Axolotls are a unique and one-of-a-kind experience for pet owners. They’re different from other salamander types because they don’t metamorphose fully, remaining in their infant stage for their entire lives. They have sensitive, delicate skin that requires care and thought when choosing the substrate for their tanks. Their method of eating also makes the decision challenging because they may ingest things that are dangerous for them. You’ll want to choose a substrate that’s safe for their skin and won’t harm them if they eat it while consuming their meals. Is play sand safe for axolotls? This may be a question that you’re wondering! If so, we have that answer and some more helpful information for setting up your new axolotl tank.
Is play sand safe for axolotls?
Sand that’s made for children to play with like in sandboxes are perfectly safe to use in your axolotl aquarium if you thoroughly rinse it first. Play sand is washed and rinsed to remove any debris or bacteria that may harm children. After this, the sand is pressure washed to smooth down sharp edges.
The treatment that makes it safe for children also makes it safe for axolotls! But you should always rinse the play sand before placing it in your axolotls’ tank.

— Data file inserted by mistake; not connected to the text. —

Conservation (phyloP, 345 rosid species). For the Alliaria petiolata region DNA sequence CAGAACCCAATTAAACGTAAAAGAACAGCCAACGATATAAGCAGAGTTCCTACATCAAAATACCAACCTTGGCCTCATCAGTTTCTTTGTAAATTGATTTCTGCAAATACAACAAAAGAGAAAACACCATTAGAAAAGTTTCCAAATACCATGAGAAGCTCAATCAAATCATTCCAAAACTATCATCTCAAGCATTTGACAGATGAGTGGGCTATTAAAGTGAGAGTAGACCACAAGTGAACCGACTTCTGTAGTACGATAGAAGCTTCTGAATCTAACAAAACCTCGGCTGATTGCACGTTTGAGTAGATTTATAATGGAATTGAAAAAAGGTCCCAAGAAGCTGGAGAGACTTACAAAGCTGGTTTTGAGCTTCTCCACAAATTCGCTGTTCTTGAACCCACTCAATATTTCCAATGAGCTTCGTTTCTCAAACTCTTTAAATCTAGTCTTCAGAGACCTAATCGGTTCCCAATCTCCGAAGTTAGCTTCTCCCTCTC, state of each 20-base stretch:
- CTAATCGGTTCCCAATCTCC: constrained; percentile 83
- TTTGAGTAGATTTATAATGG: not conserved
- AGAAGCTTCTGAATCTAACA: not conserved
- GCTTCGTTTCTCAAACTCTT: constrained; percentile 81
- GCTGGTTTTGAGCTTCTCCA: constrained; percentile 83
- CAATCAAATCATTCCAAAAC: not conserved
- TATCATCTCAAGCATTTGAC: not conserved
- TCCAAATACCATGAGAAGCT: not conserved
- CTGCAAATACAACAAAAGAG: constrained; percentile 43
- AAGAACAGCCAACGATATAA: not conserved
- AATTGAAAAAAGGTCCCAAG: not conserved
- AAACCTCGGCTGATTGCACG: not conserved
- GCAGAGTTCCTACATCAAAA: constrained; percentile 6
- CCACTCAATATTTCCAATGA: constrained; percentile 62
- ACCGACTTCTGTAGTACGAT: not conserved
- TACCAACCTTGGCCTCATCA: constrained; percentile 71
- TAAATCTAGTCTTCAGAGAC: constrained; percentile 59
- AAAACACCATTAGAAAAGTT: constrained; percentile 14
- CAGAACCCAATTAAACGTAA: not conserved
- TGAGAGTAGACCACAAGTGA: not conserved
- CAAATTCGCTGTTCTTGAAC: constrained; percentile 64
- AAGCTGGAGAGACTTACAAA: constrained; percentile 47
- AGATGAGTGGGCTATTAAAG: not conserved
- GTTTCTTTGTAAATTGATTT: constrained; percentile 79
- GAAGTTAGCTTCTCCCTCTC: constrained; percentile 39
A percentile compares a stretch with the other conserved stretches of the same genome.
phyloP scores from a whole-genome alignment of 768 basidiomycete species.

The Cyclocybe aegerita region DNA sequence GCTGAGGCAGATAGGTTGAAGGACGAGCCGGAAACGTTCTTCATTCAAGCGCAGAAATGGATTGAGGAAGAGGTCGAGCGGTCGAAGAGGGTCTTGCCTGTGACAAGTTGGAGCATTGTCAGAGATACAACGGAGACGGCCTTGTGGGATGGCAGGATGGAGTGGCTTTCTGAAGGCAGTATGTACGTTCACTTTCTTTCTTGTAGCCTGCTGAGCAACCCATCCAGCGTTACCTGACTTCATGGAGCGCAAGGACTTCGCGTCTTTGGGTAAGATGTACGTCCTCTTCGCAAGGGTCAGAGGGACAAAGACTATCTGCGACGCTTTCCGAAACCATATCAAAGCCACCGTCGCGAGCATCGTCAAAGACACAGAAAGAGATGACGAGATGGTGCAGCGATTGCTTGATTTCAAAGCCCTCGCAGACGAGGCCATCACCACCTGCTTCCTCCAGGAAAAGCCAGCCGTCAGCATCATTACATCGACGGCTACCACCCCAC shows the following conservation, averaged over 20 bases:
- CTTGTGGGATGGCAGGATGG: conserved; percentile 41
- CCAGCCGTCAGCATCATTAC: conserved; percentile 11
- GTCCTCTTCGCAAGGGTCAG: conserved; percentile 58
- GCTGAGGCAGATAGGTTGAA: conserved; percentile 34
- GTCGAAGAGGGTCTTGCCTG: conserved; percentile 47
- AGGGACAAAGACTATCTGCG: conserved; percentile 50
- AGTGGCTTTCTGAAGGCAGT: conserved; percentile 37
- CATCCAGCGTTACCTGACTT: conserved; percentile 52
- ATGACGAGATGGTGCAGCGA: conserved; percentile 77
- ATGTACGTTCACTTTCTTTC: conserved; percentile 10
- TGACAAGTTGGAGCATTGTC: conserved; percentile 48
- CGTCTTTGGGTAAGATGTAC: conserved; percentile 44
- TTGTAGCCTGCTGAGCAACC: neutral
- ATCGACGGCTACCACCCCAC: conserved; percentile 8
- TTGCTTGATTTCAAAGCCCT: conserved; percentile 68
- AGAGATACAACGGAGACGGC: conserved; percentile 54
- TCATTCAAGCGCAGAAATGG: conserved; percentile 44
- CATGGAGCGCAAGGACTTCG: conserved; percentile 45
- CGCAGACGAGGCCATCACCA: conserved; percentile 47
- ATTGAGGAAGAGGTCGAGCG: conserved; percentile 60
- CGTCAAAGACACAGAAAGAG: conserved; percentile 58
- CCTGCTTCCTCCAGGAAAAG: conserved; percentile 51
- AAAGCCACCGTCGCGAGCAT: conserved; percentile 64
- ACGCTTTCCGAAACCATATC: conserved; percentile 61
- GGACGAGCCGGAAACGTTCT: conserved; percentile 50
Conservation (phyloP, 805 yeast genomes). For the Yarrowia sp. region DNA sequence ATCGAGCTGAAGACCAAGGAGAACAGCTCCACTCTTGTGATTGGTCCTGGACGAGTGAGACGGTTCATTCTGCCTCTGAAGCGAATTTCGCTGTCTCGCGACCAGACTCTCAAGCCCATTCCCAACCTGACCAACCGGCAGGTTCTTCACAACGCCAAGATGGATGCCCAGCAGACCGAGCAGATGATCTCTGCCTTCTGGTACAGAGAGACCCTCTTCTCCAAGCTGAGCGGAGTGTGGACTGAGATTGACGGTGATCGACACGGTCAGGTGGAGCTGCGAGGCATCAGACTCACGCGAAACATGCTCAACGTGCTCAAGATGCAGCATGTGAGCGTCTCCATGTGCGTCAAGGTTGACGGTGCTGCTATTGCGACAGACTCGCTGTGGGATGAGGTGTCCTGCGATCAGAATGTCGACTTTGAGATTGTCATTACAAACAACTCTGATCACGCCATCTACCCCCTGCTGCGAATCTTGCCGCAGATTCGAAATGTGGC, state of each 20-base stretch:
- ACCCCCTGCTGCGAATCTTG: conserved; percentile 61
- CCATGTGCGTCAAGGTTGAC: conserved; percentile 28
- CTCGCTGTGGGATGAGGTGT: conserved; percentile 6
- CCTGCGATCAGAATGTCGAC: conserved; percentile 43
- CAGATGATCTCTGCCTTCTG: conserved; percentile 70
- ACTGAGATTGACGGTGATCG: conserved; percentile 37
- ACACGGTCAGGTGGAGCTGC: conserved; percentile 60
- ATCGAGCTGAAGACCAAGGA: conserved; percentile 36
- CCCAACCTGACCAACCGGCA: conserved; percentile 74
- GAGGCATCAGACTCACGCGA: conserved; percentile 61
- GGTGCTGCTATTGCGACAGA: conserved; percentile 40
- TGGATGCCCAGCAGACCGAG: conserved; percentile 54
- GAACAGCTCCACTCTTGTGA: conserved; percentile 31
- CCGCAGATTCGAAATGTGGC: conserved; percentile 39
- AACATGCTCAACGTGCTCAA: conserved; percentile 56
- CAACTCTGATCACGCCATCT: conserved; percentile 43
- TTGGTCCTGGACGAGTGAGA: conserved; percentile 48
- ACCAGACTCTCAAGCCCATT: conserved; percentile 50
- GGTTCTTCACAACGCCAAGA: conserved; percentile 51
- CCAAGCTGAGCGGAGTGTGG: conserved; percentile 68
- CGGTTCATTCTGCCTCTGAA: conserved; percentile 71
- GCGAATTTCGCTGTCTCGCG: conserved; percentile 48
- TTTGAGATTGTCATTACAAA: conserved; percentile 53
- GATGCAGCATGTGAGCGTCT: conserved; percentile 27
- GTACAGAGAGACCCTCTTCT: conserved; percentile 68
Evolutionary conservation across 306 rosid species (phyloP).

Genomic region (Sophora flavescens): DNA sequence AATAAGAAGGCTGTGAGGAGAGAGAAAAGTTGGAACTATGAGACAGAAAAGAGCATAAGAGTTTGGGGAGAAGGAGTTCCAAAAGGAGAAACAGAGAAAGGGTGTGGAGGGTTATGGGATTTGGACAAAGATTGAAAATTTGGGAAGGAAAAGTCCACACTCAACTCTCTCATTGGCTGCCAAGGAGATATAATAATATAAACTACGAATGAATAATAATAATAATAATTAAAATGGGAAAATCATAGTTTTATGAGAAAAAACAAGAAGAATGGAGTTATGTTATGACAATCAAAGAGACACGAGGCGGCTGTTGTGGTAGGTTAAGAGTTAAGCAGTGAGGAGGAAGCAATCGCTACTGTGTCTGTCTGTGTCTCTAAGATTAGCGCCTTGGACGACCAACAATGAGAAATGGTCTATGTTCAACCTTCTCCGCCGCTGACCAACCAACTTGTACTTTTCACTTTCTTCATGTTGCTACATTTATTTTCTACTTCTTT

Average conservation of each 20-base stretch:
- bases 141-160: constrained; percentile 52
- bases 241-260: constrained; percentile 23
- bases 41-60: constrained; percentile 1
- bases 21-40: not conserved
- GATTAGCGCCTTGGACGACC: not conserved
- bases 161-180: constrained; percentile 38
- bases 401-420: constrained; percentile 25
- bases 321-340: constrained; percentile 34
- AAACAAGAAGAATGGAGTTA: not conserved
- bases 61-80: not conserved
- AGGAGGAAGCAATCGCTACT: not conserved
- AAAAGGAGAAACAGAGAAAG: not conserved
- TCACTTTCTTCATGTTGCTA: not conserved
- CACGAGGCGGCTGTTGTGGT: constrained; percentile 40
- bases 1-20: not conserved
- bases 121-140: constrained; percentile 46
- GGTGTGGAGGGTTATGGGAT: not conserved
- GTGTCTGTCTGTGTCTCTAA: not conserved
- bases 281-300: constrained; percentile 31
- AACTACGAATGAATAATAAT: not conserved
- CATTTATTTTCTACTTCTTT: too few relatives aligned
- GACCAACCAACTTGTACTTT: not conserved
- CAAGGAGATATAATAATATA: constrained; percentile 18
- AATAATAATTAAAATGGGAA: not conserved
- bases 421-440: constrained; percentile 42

What Types of Play Sand are Safe for Axolotls?
All of them! Make sure that the sand you’re purchasing is genuine play sand that’s been treated for use by children. Many brands will indicate this on their bags. You should also avoid using sand with dyes, which could cloud your water.
Play sand is the ideal and possibly the best substrate for axolotls. Because play sand is pressure treated until it’s very fine, the material will safely pass through even the smallest individuals.
Take care not to accidentally purchase course aquarium sand, also known as builder’s sand, for the bottom of the tank. Course sand doesn’t undergo the same treatment as play sand and is not safe for an axolotl to have in their home.
What Other Kinds of Sand are Safe for Axolotls?
Play sand is an excellent substrate for your axolotl, but clean fine natural sand is also fantastic.
Both products are fine enough that they won’t cause your axolotl any harm if they happen to ingest some while eating it. They’re also free of rough edges that might damage your axolotl’s delicate skin.
When you use sand in your tank, occasionally stir it so that bacteria don’t develop in air pockets. You should maintain the cleanliness of the tank in other ways as well.
What Other Kinds of Substrate or Safe for Axolotls?
We’ve covered play sand and natural sand, which are the ideal substrate for an axolotl’s environment. But what else could you use?
If you don’t want to keep sand in your tank, you can use large rocks or stones to cover the bottom.
The rule of thumb is that you should only use rocks at least three times larger than your axolotl’s mouth. Choosing this size stops them from accidentally ingesting them when they suck up pieces of food.